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Children's book tells story of Bay Area Chinese-American girl's civil rights fight in 1885

Children's book tells story of SF Chinese-American girl who fought exclusion from school
Children's book tells story of SF Chinese-American girl who fought exclusion from school 04:51

Several years ago, Traci Huahn, who is now a retired attorney, was researching Asian civil rights cases when she came across the file Tape vs. Hurley – a historic 1885 case pitting an 8-year-old Chinese American girl versus the San Francisco school board.

"I was really surprised I did not know Mamie Tape's story. I grew up in the Bay Area, and it was surprising to me that this history wasn't taught in schools," said Huahn.

That is when Huahn decided to tell the story herself. And this week, her debut children's book, "Mamie Tape fights to go to school," was officially released.

"It such an important story; it is a local story. It is really an American story," said Huahn.

In 1885, only three years after President Chester Arthur signed the Chinese Exclusion Act of 1882, Mamie Tape tried to enroll in San Francisco's Spring Valley Elementary School but was denied because of her race.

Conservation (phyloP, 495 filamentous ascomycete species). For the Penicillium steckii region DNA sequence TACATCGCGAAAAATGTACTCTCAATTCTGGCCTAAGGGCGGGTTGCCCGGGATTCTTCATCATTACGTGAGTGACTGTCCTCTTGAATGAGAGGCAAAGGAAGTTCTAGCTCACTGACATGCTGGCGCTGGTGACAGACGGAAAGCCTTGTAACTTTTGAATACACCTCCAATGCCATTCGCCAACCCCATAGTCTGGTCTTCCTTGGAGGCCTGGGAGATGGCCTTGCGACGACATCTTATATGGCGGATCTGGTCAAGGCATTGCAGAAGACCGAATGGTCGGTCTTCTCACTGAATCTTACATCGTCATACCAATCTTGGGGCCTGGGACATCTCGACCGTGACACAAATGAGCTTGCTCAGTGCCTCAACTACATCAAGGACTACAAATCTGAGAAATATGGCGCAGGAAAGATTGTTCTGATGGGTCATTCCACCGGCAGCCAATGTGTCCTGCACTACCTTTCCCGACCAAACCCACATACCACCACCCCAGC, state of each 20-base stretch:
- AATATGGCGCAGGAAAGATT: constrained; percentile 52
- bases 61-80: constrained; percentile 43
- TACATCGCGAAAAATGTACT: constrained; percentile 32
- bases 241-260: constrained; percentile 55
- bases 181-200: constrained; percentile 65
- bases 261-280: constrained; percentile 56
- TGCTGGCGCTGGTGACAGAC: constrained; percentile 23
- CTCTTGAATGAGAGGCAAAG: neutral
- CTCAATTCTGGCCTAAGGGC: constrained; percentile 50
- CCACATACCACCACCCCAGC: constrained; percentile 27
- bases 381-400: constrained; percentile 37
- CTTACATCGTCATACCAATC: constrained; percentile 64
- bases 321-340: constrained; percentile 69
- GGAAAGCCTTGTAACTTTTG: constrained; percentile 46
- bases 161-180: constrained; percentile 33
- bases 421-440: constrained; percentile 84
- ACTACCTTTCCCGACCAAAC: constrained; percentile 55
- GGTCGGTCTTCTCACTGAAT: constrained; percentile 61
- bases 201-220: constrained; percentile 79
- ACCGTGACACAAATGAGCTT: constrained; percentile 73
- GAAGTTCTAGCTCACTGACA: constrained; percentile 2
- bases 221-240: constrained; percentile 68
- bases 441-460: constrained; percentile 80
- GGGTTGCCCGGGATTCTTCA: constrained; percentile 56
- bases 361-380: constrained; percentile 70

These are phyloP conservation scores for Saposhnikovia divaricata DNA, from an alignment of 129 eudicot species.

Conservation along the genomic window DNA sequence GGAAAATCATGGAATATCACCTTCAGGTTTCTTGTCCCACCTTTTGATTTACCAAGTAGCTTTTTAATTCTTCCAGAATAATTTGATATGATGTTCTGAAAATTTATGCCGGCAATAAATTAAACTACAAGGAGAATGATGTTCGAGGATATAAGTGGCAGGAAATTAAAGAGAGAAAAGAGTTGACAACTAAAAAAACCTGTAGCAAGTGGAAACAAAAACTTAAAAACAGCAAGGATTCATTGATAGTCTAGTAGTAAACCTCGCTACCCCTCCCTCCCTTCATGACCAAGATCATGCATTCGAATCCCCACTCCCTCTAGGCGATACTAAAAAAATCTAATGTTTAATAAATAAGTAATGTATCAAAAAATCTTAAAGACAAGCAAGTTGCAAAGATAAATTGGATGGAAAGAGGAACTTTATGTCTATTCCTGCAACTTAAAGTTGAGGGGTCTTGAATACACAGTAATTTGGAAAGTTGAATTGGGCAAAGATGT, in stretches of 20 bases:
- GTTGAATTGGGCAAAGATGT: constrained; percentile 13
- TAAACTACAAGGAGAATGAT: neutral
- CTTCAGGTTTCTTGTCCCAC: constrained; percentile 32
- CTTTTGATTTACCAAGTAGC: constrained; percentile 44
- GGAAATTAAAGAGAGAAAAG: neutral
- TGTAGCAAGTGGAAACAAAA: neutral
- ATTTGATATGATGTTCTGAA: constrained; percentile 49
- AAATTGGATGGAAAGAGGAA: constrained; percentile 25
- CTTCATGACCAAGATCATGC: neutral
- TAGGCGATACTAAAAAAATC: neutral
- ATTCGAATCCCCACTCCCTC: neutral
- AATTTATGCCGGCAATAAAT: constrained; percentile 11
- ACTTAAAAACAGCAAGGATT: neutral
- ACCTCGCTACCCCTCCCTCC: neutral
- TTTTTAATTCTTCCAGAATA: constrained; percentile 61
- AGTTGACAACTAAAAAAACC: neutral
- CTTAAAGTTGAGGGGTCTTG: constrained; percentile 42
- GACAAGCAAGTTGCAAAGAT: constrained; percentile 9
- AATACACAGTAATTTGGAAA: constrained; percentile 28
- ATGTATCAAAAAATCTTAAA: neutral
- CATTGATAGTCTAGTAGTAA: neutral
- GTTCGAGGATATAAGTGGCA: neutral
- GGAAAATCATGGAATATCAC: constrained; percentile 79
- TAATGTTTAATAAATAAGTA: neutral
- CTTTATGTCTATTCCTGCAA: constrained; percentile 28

"San Francisco didn't allow Chinese children in at schools," wrote Huahn in her book.

But Mamie's family was able to hire lawyers to fight the discrimination, and in 1885, the California State Supreme Court ruled in favor of Tape.

"Mamie won her case, and the court actually ordered the school to admit her into the school," said Huahn, who researched the case for several years. "But the school board and superintendent were able to find ways to prevent Mamie from attending school there."

The school denied Tape because she was not vaccinated, and because they claimed their classrooms were too full. But the case did force the school district to open the Chinese Primary School, which still stands today on Clay Street, now called Gordon Lau Elementary.

"So, it was a partial victory for Mamie Tape," said Huahn. "It did affirm the right of Chinese children to receive a public-school education."

On Wednesday, Huahn was able to read her book to students at Spring Valley Elementary, which is the oldest school in California, to share the history of the school and city.

During the assembly, children listened to the complex story and seemed to grasp the meaning.

"The book tells the history of the school, about how the Chinese couldn't come," said Henry Wong. "But because of Mamie Tape now they can."

"If Mamie Tape wasn't here, most of us wouldn't be here," said Alvin Huang.

"It really is a special moment to be able to share that history," said Huahn.

"And I think it is wonderful that the school embraces their history."

For Huahn, the visit was a full circle moment for San Francisco history and Mamie Tape's story.

"I felt almost a duty to tell her story, and so I feel she would be glad and proud to share it here at the school today," Huahn said.

On Thursday, Traci Huahn was scheduled to give the same reading and presentation at the Gordon Lau Elementary.

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